Kate Adie at Scarborough Literary Festival. 26-04-09

When Kate Adie entered the room we didn’t quite cheer her as she walked to the front but it wouldn’t have taken much- just one person getting to their feet would have led to a standing ovation, and this is Yorkshire after all. Thankfully she didn’t disappoint us. She was a formidable and quite glamorous presence, warm, funny, straight talking. A natural communicator- unsurprisingly. She was able to announce, for instance, that news editors are unfeeling bastards (and some of them look like it) in a way which made her point and also made her audience laugh. If I had been a news editor I’d probably have still laughed along with everybody else. She is very good at drawing you into the world of being a news correspondent, debunking myths and convincingly disowning any claim to being brave while describing being blown across a room in Sarajevo when a munitions factory exploded. Her rationale for this is the fact that nobody was ordering her to go into danger, at any point she could back out and hide behind a wall, but the fact is that she didn’t and that’s why we have the astonishing legacy of reporting which she has left behind. Her story of how the Tiananmen square news was got back was particularly telling. She still has trouble with the tendons in one hand because she clung onto that tape so hard that they had to prise her fingers apart to get it from her when she got back. She also told us that she had been shot three times before remembering a fourth.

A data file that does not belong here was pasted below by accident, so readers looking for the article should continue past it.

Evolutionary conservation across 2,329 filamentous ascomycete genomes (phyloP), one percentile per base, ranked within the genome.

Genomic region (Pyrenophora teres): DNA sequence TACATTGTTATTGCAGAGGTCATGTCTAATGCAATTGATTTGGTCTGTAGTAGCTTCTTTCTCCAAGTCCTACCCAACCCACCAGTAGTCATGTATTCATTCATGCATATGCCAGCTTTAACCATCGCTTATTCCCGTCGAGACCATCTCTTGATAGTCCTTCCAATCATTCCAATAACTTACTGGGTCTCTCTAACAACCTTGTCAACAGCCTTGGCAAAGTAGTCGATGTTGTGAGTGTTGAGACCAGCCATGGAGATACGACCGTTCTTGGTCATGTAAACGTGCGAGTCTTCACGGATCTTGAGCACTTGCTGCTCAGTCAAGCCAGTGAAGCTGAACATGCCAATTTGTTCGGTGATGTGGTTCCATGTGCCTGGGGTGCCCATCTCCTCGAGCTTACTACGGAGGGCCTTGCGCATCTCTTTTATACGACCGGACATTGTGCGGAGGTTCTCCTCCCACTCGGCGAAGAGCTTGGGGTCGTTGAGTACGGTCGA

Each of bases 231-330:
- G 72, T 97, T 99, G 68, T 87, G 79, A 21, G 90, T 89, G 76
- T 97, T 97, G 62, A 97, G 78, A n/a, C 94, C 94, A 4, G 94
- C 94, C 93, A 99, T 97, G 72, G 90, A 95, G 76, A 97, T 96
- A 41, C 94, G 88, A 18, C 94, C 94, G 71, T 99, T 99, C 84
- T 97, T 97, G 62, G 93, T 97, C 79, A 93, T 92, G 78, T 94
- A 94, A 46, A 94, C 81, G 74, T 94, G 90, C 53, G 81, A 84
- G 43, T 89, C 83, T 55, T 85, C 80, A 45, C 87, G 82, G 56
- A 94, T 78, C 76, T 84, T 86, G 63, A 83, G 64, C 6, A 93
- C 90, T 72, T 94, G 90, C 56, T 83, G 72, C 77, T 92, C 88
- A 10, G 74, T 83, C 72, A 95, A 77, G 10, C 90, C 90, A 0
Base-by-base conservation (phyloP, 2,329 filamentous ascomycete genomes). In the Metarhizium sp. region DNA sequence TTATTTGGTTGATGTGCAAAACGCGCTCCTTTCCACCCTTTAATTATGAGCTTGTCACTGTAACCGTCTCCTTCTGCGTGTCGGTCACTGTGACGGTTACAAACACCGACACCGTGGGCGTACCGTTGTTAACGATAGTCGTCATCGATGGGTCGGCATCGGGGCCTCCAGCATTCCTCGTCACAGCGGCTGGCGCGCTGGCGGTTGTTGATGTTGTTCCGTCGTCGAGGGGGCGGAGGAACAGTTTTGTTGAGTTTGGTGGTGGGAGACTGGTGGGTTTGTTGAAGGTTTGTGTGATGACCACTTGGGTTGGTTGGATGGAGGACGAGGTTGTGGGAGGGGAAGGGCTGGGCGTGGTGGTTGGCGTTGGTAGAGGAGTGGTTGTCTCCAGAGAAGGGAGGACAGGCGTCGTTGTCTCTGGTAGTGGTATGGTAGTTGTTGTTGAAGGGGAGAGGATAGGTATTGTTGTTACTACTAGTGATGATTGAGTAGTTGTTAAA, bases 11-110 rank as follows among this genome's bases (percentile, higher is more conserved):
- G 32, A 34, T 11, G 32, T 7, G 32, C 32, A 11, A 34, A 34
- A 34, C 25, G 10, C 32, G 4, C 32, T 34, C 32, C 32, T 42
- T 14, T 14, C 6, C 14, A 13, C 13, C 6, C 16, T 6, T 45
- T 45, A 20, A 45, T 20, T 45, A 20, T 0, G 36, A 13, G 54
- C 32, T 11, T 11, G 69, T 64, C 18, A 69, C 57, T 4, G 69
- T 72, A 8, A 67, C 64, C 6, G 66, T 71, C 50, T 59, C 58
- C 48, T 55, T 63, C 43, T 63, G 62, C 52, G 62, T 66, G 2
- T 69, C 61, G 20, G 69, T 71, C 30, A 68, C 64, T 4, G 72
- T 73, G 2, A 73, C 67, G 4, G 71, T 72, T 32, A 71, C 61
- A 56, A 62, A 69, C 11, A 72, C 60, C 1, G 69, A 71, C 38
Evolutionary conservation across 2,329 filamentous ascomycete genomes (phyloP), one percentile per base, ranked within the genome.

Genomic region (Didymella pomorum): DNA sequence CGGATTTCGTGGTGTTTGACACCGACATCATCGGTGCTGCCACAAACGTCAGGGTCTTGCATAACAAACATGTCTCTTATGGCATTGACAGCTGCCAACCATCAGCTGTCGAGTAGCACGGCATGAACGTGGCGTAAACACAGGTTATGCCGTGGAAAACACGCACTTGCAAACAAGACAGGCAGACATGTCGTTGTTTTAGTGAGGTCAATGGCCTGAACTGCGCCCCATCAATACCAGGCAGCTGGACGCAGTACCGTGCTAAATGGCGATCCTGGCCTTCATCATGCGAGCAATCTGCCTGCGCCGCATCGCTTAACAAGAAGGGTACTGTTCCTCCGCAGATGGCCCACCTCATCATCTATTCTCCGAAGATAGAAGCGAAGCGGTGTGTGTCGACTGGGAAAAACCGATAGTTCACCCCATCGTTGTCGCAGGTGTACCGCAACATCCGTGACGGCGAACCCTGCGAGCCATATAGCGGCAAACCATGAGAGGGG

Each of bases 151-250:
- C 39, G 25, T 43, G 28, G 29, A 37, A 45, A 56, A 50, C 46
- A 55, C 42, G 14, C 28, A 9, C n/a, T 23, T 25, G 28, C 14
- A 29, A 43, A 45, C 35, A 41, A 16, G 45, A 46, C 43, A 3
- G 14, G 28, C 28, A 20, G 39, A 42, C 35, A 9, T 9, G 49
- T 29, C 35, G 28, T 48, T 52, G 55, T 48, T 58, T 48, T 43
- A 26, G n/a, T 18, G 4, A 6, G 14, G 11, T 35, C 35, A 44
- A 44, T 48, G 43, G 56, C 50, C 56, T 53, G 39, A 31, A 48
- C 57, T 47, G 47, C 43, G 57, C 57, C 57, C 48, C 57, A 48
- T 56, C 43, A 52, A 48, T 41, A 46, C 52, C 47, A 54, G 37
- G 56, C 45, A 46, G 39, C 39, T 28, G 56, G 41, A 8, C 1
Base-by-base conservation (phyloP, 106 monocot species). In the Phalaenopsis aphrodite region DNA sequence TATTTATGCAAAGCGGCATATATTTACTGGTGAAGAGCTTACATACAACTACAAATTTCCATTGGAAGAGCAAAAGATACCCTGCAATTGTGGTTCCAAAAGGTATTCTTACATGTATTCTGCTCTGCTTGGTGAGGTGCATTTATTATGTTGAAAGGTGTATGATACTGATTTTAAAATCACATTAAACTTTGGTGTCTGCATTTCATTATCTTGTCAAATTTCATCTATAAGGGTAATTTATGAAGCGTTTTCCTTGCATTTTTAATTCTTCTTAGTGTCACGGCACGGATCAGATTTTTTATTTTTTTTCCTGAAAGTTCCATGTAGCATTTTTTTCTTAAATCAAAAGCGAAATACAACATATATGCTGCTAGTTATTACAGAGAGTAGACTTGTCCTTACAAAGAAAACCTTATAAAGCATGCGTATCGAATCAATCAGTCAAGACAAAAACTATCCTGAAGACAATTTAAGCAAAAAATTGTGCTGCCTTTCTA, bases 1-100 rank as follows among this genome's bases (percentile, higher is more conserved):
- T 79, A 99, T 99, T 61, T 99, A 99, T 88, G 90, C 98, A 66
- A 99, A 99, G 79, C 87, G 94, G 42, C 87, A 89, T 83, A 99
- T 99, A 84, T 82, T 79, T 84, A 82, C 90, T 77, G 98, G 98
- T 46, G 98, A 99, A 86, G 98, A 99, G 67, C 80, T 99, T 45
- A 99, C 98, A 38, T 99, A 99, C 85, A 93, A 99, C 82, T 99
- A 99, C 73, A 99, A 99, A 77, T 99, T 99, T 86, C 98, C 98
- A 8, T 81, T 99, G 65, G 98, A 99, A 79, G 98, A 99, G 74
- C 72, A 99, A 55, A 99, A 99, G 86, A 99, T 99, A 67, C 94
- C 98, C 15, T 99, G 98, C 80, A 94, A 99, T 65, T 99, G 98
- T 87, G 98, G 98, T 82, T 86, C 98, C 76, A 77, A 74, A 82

She was also very generous to her audience. We were assumed to be intelligent thinking people and we were not talked down to, something which would have been all to easy for someone in her position to do. She answered the standard question about the morality of reporting a crisis without helping those in need, for example, in a way which was firm and clear and didn’t make the person who had brought it up feel that they had asked a silly question, even though to someone with her experience they clearly had. She was also generous with her time, going on for longer than she needed to and frankly if she hadn’t wrapped things up beautifully at the end most of her audience would probably have still been sitting there listening to her now.
It is very easy to see why she was down in London working for the BBC within a year of joining them and became their chief news correspondent. I don’t suppose anyone else would have had a chance against her.

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